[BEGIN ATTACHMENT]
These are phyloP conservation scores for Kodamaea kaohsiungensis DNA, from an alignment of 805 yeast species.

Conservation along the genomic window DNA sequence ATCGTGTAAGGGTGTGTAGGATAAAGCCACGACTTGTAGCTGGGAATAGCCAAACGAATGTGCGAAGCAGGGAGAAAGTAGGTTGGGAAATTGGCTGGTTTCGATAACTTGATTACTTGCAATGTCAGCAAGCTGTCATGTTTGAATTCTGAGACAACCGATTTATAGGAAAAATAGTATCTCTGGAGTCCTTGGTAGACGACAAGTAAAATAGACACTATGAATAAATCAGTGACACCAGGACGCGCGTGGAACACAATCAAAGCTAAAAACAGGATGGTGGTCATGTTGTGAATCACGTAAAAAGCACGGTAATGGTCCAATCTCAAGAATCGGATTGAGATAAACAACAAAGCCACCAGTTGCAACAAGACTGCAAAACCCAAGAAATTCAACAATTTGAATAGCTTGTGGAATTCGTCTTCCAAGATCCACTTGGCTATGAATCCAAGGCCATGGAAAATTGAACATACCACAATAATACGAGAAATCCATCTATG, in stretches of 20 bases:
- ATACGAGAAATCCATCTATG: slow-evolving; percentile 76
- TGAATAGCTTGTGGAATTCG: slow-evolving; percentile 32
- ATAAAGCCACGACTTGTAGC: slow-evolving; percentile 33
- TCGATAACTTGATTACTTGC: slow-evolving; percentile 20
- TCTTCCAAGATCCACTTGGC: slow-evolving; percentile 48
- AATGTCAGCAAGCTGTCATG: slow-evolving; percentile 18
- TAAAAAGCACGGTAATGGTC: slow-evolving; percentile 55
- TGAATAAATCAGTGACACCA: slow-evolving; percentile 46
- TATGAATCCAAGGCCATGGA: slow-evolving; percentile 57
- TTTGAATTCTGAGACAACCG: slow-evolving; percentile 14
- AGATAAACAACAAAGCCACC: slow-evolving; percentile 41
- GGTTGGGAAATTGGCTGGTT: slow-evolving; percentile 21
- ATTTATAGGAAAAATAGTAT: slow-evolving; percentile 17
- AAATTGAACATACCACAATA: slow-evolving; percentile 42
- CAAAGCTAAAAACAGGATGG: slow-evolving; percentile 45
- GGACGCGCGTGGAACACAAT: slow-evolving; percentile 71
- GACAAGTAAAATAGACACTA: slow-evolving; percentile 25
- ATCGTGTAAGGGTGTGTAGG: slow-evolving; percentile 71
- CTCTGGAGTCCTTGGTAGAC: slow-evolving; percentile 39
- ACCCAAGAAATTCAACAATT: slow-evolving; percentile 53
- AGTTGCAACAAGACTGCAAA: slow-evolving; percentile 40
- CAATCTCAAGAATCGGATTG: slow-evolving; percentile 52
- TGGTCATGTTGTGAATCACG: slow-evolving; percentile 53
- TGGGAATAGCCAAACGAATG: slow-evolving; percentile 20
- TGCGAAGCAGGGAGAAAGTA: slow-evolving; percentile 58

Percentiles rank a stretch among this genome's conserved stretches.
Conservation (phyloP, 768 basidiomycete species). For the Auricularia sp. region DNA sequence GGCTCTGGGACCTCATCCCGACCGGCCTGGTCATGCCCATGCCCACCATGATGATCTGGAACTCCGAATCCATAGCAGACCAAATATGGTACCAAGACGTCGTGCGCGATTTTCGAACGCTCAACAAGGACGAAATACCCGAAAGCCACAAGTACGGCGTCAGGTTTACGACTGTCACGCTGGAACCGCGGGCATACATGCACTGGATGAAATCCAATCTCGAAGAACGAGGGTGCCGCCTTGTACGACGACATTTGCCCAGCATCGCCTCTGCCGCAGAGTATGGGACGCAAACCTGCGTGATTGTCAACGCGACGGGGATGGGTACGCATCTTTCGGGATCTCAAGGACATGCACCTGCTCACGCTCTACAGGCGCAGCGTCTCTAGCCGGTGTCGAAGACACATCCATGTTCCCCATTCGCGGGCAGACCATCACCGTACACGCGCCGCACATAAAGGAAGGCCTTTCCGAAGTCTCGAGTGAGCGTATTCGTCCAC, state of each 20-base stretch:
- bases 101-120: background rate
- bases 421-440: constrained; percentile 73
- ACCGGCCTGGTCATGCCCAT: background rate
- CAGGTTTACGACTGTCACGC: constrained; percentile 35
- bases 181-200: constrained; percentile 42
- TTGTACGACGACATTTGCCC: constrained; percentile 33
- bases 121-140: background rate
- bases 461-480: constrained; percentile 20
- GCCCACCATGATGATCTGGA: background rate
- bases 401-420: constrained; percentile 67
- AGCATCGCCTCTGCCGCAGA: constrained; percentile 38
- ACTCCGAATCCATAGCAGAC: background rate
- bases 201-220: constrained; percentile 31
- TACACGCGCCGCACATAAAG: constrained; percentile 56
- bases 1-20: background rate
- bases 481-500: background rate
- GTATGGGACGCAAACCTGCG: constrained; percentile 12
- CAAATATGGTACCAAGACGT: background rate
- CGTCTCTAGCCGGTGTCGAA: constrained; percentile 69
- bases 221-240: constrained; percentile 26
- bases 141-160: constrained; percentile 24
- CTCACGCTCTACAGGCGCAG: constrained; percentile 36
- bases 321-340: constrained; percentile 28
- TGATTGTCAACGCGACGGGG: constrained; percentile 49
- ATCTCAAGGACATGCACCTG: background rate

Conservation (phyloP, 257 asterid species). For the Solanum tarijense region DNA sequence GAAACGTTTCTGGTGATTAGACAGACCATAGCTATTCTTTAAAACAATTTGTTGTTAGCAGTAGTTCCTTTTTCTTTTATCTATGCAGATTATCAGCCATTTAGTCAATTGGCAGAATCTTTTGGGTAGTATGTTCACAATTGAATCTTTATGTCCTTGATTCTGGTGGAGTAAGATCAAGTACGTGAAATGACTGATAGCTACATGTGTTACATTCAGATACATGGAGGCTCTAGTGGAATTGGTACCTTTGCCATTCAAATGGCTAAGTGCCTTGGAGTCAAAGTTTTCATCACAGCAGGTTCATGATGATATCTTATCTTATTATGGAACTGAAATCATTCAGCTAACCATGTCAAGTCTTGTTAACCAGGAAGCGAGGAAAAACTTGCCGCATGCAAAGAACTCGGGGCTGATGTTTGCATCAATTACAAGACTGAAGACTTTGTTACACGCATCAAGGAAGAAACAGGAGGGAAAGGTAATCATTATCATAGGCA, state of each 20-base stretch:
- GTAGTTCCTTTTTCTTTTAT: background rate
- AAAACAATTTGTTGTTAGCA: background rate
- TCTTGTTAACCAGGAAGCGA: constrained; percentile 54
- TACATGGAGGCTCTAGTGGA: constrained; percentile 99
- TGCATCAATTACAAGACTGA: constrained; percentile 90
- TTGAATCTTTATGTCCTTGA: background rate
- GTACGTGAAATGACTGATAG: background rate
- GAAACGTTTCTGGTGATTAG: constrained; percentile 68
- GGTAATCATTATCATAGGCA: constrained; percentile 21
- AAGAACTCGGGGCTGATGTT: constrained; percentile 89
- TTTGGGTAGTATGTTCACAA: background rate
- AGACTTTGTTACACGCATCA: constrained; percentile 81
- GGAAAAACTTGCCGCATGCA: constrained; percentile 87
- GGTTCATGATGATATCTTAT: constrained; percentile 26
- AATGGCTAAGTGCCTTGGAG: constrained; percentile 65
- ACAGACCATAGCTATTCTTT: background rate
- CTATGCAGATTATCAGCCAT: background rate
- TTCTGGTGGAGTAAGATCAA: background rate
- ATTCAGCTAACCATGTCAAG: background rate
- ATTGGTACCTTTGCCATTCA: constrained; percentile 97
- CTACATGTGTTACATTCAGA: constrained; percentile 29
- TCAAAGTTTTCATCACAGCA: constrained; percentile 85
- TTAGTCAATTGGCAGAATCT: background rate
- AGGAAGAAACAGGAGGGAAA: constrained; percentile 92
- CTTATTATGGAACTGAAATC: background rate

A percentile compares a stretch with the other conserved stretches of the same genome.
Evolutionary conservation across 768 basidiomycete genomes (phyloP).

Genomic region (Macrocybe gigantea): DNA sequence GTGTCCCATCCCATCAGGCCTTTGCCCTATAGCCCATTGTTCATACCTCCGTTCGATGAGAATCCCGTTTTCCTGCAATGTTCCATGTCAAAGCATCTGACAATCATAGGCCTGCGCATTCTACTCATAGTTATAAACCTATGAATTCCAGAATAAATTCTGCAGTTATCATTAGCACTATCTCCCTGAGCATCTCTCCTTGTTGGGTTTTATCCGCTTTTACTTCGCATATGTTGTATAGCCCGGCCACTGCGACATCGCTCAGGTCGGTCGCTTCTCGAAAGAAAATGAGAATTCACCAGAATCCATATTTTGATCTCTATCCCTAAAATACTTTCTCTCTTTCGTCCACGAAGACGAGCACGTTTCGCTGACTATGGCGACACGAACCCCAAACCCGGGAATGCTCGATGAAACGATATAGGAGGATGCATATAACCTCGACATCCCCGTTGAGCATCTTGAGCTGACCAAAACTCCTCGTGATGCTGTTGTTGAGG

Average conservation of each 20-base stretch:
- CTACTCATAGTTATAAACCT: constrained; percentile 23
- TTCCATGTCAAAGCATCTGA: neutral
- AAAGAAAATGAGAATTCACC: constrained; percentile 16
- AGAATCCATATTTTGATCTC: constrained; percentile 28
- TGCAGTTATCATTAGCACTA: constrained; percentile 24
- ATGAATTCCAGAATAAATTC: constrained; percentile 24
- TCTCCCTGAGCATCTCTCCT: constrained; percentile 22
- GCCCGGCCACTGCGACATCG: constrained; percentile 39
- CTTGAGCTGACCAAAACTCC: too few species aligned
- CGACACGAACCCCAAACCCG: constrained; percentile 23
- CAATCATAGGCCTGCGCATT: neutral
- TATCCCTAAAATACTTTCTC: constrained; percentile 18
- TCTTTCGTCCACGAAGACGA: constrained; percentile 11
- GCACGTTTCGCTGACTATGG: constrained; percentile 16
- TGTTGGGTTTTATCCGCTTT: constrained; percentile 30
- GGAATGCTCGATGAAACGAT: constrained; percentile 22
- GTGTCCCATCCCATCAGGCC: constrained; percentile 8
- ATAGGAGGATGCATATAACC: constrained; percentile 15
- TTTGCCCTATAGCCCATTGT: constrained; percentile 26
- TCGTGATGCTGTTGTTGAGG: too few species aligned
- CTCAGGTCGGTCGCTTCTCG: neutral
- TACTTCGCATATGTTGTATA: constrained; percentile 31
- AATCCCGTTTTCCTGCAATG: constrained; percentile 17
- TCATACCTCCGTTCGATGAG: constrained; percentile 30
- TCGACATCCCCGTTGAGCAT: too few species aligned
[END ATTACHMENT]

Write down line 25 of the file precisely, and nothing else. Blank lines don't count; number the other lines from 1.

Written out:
- TGGTCATGTTGTGAATCACG: slow-evolving; percentile 53